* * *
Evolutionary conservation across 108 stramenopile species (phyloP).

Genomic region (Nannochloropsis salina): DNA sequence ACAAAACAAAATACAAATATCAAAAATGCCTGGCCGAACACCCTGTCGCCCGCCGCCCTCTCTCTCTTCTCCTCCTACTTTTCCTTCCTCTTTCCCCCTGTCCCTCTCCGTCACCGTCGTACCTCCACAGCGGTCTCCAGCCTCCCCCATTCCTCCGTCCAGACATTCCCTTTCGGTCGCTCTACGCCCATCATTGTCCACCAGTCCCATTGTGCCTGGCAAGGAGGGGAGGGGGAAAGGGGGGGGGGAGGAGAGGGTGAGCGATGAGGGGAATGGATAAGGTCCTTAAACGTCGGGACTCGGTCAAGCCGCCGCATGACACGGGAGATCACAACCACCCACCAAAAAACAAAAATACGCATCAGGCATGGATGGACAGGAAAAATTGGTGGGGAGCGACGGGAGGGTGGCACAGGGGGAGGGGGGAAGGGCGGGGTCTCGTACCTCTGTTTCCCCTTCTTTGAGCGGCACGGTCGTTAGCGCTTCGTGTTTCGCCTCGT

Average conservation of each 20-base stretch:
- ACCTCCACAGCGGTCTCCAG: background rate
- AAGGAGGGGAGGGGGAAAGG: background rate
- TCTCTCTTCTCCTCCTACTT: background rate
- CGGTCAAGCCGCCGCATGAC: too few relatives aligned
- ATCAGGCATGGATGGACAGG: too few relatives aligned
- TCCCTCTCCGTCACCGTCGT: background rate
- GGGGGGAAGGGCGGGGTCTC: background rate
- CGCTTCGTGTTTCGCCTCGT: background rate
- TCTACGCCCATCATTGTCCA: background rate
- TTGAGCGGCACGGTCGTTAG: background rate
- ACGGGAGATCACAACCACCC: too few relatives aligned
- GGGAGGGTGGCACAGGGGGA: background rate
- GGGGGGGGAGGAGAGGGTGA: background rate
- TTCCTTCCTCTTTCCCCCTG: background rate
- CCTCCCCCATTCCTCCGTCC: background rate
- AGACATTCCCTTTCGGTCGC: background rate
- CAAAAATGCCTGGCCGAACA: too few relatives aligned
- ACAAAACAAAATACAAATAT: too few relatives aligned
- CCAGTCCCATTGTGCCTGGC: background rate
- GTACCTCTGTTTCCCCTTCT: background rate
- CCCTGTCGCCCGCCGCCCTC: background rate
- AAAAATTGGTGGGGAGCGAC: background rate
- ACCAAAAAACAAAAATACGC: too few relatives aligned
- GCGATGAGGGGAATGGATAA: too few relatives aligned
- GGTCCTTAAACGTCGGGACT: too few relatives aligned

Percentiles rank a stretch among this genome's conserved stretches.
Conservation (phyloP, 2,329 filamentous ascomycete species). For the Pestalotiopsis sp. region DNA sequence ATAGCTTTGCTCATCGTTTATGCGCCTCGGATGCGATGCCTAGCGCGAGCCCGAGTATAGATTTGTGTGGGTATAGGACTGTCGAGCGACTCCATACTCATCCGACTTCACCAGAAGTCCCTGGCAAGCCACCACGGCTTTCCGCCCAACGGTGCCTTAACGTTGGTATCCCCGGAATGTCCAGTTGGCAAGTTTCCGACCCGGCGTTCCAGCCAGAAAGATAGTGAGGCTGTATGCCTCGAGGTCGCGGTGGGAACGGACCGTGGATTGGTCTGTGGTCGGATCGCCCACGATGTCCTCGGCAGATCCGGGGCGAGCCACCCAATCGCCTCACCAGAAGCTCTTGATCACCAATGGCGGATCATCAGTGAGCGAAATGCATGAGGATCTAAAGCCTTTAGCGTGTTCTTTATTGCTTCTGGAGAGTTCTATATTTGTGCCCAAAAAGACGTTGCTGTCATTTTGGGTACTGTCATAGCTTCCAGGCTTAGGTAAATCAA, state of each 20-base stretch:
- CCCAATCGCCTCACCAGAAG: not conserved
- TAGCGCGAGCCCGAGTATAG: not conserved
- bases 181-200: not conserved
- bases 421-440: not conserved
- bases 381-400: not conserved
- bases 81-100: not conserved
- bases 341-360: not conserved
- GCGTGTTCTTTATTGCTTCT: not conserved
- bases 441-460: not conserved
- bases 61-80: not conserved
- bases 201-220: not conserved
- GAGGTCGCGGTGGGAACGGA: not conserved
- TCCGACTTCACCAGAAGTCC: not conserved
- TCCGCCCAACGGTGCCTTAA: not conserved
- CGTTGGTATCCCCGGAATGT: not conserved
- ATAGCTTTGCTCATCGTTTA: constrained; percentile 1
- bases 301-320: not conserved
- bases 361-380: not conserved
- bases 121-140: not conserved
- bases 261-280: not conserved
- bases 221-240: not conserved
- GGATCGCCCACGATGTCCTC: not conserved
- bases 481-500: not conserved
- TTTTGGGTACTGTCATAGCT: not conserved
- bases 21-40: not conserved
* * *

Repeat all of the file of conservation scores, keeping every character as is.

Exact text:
Evolutionary conservation across 108 stramenopile species (phyloP).

Genomic region (Nannochloropsis salina): DNA sequence ACAAAACAAAATACAAATATCAAAAATGCCTGGCCGAACACCCTGTCGCCCGCCGCCCTCTCTCTCTTCTCCTCCTACTTTTCCTTCCTCTTTCCCCCTGTCCCTCTCCGTCACCGTCGTACCTCCACAGCGGTCTCCAGCCTCCCCCATTCCTCCGTCCAGACATTCCCTTTCGGTCGCTCTACGCCCATCATTGTCCACCAGTCCCATTGTGCCTGGCAAGGAGGGGAGGGGGAAAGGGGGGGGGGAGGAGAGGGTGAGCGATGAGGGGAATGGATAAGGTCCTTAAACGTCGGGACTCGGTCAAGCCGCCGCATGACACGGGAGATCACAACCACCCACCAAAAAACAAAAATACGCATCAGGCATGGATGGACAGGAAAAATTGGTGGGGAGCGACGGGAGGGTGGCACAGGGGGAGGGGGGAAGGGCGGGGTCTCGTACCTCTGTTTCCCCTTCTTTGAGCGGCACGGTCGTTAGCGCTTCGTGTTTCGCCTCGT

Average conservation of each 20-base stretch:
- ACCTCCACAGCGGTCTCCAG: background rate
- AAGGAGGGGAGGGGGAAAGG: background rate
- TCTCTCTTCTCCTCCTACTT: background rate
- CGGTCAAGCCGCCGCATGAC: too few relatives aligned
- ATCAGGCATGGATGGACAGG: too few relatives aligned
- TCCCTCTCCGTCACCGTCGT: background rate
- GGGGGGAAGGGCGGGGTCTC: background rate
- CGCTTCGTGTTTCGCCTCGT: background rate
- TCTACGCCCATCATTGTCCA: background rate
- TTGAGCGGCACGGTCGTTAG: background rate
- ACGGGAGATCACAACCACCC: too few relatives aligned
- GGGAGGGTGGCACAGGGGGA: background rate
- GGGGGGGGAGGAGAGGGTGA: background rate
- TTCCTTCCTCTTTCCCCCTG: background rate
- CCTCCCCCATTCCTCCGTCC: background rate
- AGACATTCCCTTTCGGTCGC: background rate
- CAAAAATGCCTGGCCGAACA: too few relatives aligned
- ACAAAACAAAATACAAATAT: too few relatives aligned
- CCAGTCCCATTGTGCCTGGC: background rate
- GTACCTCTGTTTCCCCTTCT: background rate
- CCCTGTCGCCCGCCGCCCTC: background rate
- AAAAATTGGTGGGGAGCGAC: background rate
- ACCAAAAAACAAAAATACGC: too few relatives aligned
- GCGATGAGGGGAATGGATAA: too few relatives aligned
- GGTCCTTAAACGTCGGGACT: too few relatives aligned

Percentiles rank a stretch among this genome's conserved stretches.
Conservation (phyloP, 2,329 filamentous ascomycete species). For the Pestalotiopsis sp. region DNA sequence ATAGCTTTGCTCATCGTTTATGCGCCTCGGATGCGATGCCTAGCGCGAGCCCGAGTATAGATTTGTGTGGGTATAGGACTGTCGAGCGACTCCATACTCATCCGACTTCACCAGAAGTCCCTGGCAAGCCACCACGGCTTTCCGCCCAACGGTGCCTTAACGTTGGTATCCCCGGAATGTCCAGTTGGCAAGTTTCCGACCCGGCGTTCCAGCCAGAAAGATAGTGAGGCTGTATGCCTCGAGGTCGCGGTGGGAACGGACCGTGGATTGGTCTGTGGTCGGATCGCCCACGATGTCCTCGGCAGATCCGGGGCGAGCCACCCAATCGCCTCACCAGAAGCTCTTGATCACCAATGGCGGATCATCAGTGAGCGAAATGCATGAGGATCTAAAGCCTTTAGCGTGTTCTTTATTGCTTCTGGAGAGTTCTATATTTGTGCCCAAAAAGACGTTGCTGTCATTTTGGGTACTGTCATAGCTTCCAGGCTTAGGTAAATCAA, state of each 20-base stretch:
- CCCAATCGCCTCACCAGAAG: not conserved
- TAGCGCGAGCCCGAGTATAG: not conserved
- bases 181-200: not conserved
- bases 421-440: not conserved
- bases 381-400: not conserved
- bases 81-100: not conserved
- bases 341-360: not conserved
- GCGTGTTCTTTATTGCTTCT: not conserved
- bases 441-460: not conserved
- bases 61-80: not conserved
- bases 201-220: not conserved
- GAGGTCGCGGTGGGAACGGA: not conserved
- TCCGACTTCACCAGAAGTCC: not conserved
- TCCGCCCAACGGTGCCTTAA: not conserved
- CGTTGGTATCCCCGGAATGT: not conserved
- ATAGCTTTGCTCATCGTTTA: constrained; percentile 1
- bases 301-320: not conserved
- bases 361-380: not conserved
- bases 121-140: not conserved
- bases 261-280: not conserved
- bases 221-240: not conserved
- GGATCGCCCACGATGTCCTC: not conserved
- bases 481-500: not conserved
- TTTTGGGTACTGTCATAGCT: not conserved
- bases 21-40: not conserved